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Nedbank comments on union threats

Nedbank Namibia this week responded to union threats of industrial action stating that ongoing wage negotiations between the bank and the Namibia Financial Institutions Union (Nafinu) have been dealt with in bad faith.
“The Bank recognises its employees as its single most important asset, being integral to the overarching successes of the bank, and has therefore proposed salary increases of 7% as well as N$800 in monthly transport allowances to the appointed employee representatives as its final negotiating position.

The 7% salary increase is an enhanced offer on the bank’s recent offer of 6.75%. Jointly, the key elements of the revised offer constitute an overall salary increase of 8.5%”, said Nedbank spokesperson Gernot de Klerk.
“The Bank has been negotiating with Nafinu is good faith on account of the common interest to offer the best possible remuneration package to our staff. However, our considered view is that the recent comments attributed to Nafinu in the media are by no means representative of the relationship between the bank and our staff, which has been built on fair and equatable considerations”.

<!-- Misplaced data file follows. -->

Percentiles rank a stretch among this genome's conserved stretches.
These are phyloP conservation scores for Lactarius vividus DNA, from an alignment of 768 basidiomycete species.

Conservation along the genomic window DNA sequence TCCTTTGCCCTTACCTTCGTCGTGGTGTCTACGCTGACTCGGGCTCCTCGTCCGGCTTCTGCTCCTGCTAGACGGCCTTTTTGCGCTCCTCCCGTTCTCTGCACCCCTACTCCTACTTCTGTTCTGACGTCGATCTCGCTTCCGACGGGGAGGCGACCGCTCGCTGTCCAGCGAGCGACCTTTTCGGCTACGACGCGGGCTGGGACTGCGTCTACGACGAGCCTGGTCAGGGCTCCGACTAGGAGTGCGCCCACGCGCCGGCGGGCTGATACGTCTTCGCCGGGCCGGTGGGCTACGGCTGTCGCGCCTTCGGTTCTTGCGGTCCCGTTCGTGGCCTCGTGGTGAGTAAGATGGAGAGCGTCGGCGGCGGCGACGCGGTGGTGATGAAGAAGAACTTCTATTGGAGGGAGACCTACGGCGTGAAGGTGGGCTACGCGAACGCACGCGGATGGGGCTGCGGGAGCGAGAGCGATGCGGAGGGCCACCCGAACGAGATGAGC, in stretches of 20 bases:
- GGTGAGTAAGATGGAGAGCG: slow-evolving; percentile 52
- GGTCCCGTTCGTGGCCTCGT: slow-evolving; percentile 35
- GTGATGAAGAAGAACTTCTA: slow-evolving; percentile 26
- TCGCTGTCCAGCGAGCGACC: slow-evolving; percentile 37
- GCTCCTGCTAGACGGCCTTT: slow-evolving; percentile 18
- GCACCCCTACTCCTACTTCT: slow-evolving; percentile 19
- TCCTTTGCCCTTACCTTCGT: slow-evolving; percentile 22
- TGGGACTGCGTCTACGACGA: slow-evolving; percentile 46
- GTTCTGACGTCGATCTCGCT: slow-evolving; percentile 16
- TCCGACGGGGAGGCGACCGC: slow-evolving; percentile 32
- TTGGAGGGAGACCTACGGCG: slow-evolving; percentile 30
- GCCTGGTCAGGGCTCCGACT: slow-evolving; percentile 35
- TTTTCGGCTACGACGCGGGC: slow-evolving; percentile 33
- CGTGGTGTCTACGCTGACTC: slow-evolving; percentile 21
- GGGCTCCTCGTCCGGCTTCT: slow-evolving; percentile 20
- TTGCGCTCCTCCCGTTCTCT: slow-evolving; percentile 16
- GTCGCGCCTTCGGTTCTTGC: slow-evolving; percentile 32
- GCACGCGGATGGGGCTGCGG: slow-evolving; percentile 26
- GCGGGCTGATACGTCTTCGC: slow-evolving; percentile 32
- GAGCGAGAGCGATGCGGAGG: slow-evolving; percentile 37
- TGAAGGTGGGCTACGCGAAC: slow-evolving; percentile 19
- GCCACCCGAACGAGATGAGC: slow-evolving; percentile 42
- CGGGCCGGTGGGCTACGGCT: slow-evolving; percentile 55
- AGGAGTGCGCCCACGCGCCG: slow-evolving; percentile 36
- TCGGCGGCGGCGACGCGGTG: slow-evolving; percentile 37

Nedbank this week said it believes that the offer is more than reasonable given the current inflationary regime which hovers around the 3% mark, while it also represents the best salary offer extended by any entity in the country’s financial industry since the beginning of the year. Nedbank Namibia’s management has also been informed that Nafinu intends on conducting a ballot vote on possible industrial action in the short term, an action which the bank views as further proof that Nafinu acts contrary to the principles of good faith bargaining.
“The bank has subsequently informed Nafinu that such a ballot will not be conducted on the bank’s premises based on its considered opinion that such action is not only premature, but also irregular in terms of the tenets of the Code of Good Practice and it is furthermore incongruent with the resolution sought by both parties via the Office if the Labour Commissioner”, de Klerk further said.
“The bank recognises the intrinsic rights to institute industrial action and fully respects the rule of law prevailing in our country. For this reason, contingency measures have been implemented to lessen and mitigate client impact to the very best fo our abilities, in the event that Nafinu should commence with industrial action, should wage negotiations not deliver a mutually-acceptable outcome.”

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